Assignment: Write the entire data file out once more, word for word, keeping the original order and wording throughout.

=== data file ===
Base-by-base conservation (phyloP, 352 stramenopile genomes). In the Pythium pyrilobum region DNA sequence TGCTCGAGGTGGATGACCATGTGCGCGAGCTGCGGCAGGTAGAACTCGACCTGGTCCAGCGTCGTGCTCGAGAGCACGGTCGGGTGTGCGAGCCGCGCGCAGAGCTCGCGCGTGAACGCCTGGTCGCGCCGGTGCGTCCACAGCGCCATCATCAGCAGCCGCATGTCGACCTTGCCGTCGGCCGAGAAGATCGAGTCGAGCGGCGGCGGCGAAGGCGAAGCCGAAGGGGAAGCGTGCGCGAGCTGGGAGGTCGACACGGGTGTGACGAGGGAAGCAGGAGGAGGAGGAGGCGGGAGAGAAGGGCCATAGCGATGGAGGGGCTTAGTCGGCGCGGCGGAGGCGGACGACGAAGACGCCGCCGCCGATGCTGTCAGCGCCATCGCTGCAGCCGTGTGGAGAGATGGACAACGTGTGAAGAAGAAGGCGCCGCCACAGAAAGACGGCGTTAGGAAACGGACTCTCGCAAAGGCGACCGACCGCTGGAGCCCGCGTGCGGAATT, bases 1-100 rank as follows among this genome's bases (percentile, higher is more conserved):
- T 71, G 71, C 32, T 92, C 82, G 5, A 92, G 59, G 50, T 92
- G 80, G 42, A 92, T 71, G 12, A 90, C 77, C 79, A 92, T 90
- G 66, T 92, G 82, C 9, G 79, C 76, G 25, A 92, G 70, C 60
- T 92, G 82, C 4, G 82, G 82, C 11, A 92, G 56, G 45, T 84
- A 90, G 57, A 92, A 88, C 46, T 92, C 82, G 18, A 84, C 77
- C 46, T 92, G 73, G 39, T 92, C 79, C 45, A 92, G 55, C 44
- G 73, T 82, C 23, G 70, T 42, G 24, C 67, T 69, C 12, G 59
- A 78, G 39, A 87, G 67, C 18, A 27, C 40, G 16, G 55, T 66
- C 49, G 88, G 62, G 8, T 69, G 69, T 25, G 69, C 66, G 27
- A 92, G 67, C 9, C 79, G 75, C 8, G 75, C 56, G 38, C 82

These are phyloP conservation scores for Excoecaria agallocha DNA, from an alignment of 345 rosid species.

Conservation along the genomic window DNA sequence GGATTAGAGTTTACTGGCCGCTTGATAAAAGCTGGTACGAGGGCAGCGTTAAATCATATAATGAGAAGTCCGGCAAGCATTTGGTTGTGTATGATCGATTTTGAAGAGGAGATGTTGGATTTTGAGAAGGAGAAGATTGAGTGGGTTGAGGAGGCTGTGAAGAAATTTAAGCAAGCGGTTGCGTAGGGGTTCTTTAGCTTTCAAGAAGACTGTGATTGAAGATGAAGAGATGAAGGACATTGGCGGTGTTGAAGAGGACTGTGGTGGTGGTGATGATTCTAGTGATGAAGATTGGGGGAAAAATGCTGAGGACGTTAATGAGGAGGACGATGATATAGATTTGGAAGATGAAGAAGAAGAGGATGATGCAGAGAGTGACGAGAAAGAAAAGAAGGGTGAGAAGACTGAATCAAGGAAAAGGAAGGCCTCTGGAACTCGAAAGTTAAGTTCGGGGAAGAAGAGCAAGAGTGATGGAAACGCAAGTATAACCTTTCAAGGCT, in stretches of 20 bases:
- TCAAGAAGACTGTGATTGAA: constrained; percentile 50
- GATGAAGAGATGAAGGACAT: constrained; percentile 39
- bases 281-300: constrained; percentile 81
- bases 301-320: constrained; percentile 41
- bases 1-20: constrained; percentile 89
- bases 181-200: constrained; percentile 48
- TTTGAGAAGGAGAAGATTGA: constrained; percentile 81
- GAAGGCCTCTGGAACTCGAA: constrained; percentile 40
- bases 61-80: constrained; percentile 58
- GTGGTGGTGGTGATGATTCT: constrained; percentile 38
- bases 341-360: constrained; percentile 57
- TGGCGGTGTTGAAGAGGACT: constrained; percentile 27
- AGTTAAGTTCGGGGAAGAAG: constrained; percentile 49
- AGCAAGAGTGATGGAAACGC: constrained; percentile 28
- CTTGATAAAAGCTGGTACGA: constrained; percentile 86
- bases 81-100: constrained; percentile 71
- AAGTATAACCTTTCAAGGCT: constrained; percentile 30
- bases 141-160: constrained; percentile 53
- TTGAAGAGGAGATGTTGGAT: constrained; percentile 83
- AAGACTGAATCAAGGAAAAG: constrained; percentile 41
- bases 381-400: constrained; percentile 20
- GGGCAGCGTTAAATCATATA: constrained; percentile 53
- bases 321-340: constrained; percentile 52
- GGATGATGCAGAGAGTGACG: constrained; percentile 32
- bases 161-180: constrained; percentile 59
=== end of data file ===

Base-by-base conservation (phyloP, 352 stramenopile genomes). In the Pythium pyrilobum region DNA sequence TGCTCGAGGTGGATGACCATGTGCGCGAGCTGCGGCAGGTAGAACTCGACCTGGTCCAGCGTCGTGCTCGAGAGCACGGTCGGGTGTGCGAGCCGCGCGCAGAGCTCGCGCGTGAACGCCTGGTCGCGCCGGTGCGTCCACAGCGCCATCATCAGCAGCCGCATGTCGACCTTGCCGTCGGCCGAGAAGATCGAGTCGAGCGGCGGCGGCGAAGGCGAAGCCGAAGGGGAAGCGTGCGCGAGCTGGGAGGTCGACACGGGTGTGACGAGGGAAGCAGGAGGAGGAGGAGGCGGGAGAGAAGGGCCATAGCGATGGAGGGGCTTAGTCGGCGCGGCGGAGGCGGACGACGAAGACGCCGCCGCCGATGCTGTCAGCGCCATCGCTGCAGCCGTGTGGAGAGATGGACAACGTGTGAAGAAGAAGGCGCCGCCACAGAAAGACGGCGTTAGGAAACGGACTCTCGCAAAGGCGACCGACCGCTGGAGCCCGCGTGCGGAATT, bases 1-100 rank as follows among this genome's bases (percentile, higher is more conserved):
- T 71, G 71, C 32, T 92, C 82, G 5, A 92, G 59, G 50, T 92
- G 80, G 42, A 92, T 71, G 12, A 90, C 77, C 79, A 92, T 90
- G 66, T 92, G 82, C 9, G 79, C 76, G 25, A 92, G 70, C 60
- T 92, G 82, C 4, G 82, G 82, C 11, A 92, G 56, G 45, T 84
- A 90, G 57, A 92, A 88, C 46, T 92, C 82, G 18, A 84, C 77
- C 46, T 92, G 73, G 39, T 92, C 79, C 45, A 92, G 55, C 44
- G 73, T 82, C 23, G 70, T 42, G 24, C 67, T 69, C 12, G 59
- A 78, G 39, A 87, G 67, C 18, A 27, C 40, G 16, G 55, T 66
- C 49, G 88, G 62, G 8, T 69, G 69, T 25, G 69, C 66, G 27
- A 92, G 67, C 9, C 79, G 75, C 8, G 75, C 56, G 38, C 82

These are phyloP conservation scores for Excoecaria agallocha DNA, from an alignment of 345 rosid species.

Conservation along the genomic window DNA sequence GGATTAGAGTTTACTGGCCGCTTGATAAAAGCTGGTACGAGGGCAGCGTTAAATCATATAATGAGAAGTCCGGCAAGCATTTGGTTGTGTATGATCGATTTTGAAGAGGAGATGTTGGATTTTGAGAAGGAGAAGATTGAGTGGGTTGAGGAGGCTGTGAAGAAATTTAAGCAAGCGGTTGCGTAGGGGTTCTTTAGCTTTCAAGAAGACTGTGATTGAAGATGAAGAGATGAAGGACATTGGCGGTGTTGAAGAGGACTGTGGTGGTGGTGATGATTCTAGTGATGAAGATTGGGGGAAAAATGCTGAGGACGTTAATGAGGAGGACGATGATATAGATTTGGAAGATGAAGAAGAAGAGGATGATGCAGAGAGTGACGAGAAAGAAAAGAAGGGTGAGAAGACTGAATCAAGGAAAAGGAAGGCCTCTGGAACTCGAAAGTTAAGTTCGGGGAAGAAGAGCAAGAGTGATGGAAACGCAAGTATAACCTTTCAAGGCT, in stretches of 20 bases:
- TCAAGAAGACTGTGATTGAA: constrained; percentile 50
- GATGAAGAGATGAAGGACAT: constrained; percentile 39
- bases 281-300: constrained; percentile 81
- bases 301-320: constrained; percentile 41
- bases 1-20: constrained; percentile 89
- bases 181-200: constrained; percentile 48
- TTTGAGAAGGAGAAGATTGA: constrained; percentile 81
- GAAGGCCTCTGGAACTCGAA: constrained; percentile 40
- bases 61-80: constrained; percentile 58
- GTGGTGGTGGTGATGATTCT: constrained; percentile 38
- bases 341-360: constrained; percentile 57
- TGGCGGTGTTGAAGAGGACT: constrained; percentile 27
- AGTTAAGTTCGGGGAAGAAG: constrained; percentile 49
- AGCAAGAGTGATGGAAACGC: constrained; percentile 28
- CTTGATAAAAGCTGGTACGA: constrained; percentile 86
- bases 81-100: constrained; percentile 71
- AAGTATAACCTTTCAAGGCT: constrained; percentile 30
- bases 141-160: constrained; percentile 53
- TTGAAGAGGAGATGTTGGAT: constrained; percentile 83
- AAGACTGAATCAAGGAAAAG: constrained; percentile 41
- bases 381-400: constrained; percentile 20
- GGGCAGCGTTAAATCATATA: constrained; percentile 53
- bases 321-340: constrained; percentile 52
- GGATGATGCAGAGAGTGACG: constrained; percentile 32
- bases 161-180: constrained; percentile 59